Stock Market Correction – Should We Be Worried?

Over the last couple of weeks the attention of many investors has been captivated by headlines and talking heads on TV discussing stock market gyrations. Yes, we have seen major indexes drop by as much as 1,100 points and more. Yes, we have seen interest rates go up. The important step here is to determine what really matters and what does not – we will refer to irrelevant things as “noise” going forward.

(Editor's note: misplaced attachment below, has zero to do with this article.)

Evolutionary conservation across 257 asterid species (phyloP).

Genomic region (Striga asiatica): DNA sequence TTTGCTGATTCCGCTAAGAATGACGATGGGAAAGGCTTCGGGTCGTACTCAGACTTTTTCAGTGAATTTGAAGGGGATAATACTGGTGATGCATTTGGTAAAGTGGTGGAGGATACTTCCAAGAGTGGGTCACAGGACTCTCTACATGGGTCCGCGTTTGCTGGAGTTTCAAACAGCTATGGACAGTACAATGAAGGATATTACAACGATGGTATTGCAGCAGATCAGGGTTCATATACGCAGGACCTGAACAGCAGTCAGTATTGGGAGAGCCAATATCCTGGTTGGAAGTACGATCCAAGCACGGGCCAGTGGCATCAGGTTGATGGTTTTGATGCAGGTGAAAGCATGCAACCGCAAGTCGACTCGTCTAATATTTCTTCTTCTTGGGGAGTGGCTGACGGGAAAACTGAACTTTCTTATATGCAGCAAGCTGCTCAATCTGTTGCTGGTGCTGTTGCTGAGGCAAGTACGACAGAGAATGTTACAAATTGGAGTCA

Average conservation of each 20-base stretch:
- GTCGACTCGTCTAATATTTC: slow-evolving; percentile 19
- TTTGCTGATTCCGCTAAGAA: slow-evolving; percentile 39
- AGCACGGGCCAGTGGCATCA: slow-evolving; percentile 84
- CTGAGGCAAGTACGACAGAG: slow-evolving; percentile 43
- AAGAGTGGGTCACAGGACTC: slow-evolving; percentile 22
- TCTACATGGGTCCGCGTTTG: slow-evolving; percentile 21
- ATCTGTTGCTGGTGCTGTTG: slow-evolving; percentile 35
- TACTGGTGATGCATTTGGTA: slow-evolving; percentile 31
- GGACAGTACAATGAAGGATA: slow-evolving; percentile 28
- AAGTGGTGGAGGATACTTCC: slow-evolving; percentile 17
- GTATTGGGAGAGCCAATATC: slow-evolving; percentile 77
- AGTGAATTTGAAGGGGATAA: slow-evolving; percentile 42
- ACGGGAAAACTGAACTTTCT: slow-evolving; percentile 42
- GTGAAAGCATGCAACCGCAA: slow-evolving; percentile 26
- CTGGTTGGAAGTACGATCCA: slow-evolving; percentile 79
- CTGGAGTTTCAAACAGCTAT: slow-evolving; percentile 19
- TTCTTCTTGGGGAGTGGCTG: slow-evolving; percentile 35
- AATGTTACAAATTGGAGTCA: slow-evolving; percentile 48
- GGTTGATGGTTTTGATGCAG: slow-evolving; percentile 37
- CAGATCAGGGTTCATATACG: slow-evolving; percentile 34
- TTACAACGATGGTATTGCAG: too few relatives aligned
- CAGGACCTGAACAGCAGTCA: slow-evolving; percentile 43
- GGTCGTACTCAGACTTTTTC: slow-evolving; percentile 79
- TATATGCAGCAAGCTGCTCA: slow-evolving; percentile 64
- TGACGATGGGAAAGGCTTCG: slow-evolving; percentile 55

First, let’s focus on things that DO matter but are dry, boring, and do not turn heads or sell ads like a video of someone ripping their hair out on the stock exchange floor. To determine how healthy the economy is, one should look behind headlines and monitor the unemployment, small business optimism index, Institute of Supply Management Purchasing Managers Indexes – manufacturing and non-manufacturing, etc. Keep your fingers on the pulse of the economy and go directly to the sources for information.  This will enable you to have a more accurate picture without having your emotions manipulated by the media whose primary purpose is to generate revenue from advertising by increasing their audience.  Finally… it will enable you to make smarter investment decisions.